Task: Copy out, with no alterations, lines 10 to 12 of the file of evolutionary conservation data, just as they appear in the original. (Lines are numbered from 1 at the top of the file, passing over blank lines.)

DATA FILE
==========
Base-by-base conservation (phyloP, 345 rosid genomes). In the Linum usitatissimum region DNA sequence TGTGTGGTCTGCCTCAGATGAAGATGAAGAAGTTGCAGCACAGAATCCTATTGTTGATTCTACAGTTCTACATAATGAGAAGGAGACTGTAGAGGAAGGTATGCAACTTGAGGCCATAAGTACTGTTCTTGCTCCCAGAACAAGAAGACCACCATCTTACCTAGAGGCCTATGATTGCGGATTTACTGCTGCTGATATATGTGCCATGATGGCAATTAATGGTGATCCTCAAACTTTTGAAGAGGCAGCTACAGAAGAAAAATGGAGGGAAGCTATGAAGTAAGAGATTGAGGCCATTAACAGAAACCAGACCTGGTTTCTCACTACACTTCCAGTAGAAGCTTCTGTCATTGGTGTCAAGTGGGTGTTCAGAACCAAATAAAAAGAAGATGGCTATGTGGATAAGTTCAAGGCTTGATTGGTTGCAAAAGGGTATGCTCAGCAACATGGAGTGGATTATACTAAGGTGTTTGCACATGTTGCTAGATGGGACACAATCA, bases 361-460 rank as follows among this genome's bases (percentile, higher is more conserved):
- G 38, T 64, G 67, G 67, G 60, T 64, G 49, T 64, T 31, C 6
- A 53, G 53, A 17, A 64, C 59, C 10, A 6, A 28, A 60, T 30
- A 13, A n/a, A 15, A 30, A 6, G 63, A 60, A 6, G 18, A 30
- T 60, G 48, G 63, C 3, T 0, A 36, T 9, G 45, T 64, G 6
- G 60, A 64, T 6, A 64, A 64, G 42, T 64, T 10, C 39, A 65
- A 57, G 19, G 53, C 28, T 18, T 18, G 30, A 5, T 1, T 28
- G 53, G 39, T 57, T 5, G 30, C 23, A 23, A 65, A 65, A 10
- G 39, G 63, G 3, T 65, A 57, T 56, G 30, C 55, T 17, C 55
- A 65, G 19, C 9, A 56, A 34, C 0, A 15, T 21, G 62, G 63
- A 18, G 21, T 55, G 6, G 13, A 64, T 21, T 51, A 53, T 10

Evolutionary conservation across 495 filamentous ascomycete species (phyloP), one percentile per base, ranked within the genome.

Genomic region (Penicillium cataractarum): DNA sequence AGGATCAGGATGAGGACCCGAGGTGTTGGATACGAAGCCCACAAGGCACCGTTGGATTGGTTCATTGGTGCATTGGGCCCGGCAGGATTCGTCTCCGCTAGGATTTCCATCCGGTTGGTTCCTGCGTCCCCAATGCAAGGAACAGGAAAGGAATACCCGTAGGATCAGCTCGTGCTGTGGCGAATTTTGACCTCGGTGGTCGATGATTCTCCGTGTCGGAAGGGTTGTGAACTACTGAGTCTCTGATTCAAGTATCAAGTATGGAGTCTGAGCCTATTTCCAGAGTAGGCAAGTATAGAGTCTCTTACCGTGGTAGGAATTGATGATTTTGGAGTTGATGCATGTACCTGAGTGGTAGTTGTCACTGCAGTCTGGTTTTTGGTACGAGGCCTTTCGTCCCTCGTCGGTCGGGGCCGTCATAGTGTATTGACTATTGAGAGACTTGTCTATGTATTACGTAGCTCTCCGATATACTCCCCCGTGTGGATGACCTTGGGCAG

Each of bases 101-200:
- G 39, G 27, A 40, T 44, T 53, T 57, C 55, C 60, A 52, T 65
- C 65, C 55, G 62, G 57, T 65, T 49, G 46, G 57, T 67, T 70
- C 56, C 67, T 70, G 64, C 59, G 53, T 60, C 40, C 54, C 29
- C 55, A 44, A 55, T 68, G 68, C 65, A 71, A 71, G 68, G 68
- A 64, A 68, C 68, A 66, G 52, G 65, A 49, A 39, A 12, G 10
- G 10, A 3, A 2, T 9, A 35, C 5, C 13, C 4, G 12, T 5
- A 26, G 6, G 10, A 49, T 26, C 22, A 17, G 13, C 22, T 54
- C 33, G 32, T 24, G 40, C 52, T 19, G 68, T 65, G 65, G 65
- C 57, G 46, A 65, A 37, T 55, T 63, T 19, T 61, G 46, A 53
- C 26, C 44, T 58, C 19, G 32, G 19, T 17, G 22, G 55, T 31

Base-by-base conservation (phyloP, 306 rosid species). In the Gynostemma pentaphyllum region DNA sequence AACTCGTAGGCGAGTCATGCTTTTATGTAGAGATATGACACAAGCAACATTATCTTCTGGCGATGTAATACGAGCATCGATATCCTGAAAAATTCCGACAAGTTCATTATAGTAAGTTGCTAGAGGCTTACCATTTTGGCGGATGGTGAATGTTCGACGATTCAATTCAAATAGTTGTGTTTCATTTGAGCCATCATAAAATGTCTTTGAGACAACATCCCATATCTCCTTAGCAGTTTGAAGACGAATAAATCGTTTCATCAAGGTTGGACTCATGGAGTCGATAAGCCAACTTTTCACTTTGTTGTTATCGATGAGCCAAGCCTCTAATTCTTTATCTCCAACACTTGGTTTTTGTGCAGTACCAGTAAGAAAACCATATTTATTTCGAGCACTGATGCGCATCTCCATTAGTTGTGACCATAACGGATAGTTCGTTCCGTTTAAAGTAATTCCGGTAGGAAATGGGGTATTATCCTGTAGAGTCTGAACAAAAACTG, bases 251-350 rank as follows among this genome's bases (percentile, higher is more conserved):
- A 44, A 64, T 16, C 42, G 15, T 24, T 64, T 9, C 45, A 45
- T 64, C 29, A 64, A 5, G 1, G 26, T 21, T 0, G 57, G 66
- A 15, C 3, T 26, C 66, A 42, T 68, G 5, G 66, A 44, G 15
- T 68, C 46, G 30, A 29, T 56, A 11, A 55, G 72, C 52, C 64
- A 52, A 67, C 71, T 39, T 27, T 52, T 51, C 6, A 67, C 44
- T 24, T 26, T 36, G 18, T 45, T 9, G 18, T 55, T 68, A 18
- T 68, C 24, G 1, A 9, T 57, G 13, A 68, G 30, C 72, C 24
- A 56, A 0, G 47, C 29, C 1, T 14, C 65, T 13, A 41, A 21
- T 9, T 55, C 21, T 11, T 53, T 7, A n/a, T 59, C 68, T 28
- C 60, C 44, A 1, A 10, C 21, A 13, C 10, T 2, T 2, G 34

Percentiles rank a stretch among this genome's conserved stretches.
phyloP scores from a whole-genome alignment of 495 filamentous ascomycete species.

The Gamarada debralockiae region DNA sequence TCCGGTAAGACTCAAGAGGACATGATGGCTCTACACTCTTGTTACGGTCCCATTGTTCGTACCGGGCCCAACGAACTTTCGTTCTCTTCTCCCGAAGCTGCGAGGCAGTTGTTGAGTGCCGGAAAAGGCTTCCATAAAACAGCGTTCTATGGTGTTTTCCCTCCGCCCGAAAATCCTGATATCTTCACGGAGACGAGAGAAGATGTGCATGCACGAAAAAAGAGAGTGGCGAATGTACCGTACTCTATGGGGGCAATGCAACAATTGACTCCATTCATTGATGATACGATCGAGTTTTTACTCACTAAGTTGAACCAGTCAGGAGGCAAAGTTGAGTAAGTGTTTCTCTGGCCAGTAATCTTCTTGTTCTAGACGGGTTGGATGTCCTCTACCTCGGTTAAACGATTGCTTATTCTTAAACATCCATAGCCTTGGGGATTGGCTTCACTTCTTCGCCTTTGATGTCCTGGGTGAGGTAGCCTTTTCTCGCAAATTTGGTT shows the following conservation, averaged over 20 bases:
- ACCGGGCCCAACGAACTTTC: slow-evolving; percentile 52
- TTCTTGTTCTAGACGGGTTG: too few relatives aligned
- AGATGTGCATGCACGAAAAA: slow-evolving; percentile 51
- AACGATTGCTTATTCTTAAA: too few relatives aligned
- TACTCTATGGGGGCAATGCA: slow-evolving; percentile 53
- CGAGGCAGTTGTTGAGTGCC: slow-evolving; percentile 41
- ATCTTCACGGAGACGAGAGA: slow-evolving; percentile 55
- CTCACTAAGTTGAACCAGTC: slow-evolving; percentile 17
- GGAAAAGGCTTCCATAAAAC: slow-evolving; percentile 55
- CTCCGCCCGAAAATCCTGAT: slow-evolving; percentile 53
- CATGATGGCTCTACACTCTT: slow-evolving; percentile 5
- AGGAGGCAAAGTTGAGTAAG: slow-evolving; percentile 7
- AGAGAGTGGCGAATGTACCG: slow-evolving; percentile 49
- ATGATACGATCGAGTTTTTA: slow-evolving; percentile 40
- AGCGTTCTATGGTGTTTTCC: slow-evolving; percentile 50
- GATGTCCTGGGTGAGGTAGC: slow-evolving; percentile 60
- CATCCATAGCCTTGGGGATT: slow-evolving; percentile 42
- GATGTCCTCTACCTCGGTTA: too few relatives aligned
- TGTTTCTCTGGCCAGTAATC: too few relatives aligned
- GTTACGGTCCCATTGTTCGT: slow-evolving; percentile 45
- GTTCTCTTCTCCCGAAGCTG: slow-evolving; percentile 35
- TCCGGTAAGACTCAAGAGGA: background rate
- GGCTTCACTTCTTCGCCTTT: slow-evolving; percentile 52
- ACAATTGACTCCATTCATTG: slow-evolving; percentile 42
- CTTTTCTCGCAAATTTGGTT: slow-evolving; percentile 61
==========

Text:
- A 65, G 19, C 9, A 56, A 34, C 0, A 15, T 21, G 62, G 63
- A 18, G 21, T 55, G 6, G 13, A 64, T 21, T 51, A 53, T 10

Evolutionary conservation across 495 filamentous ascomycete species (phyloP), one percentile per base, ranked within the genome.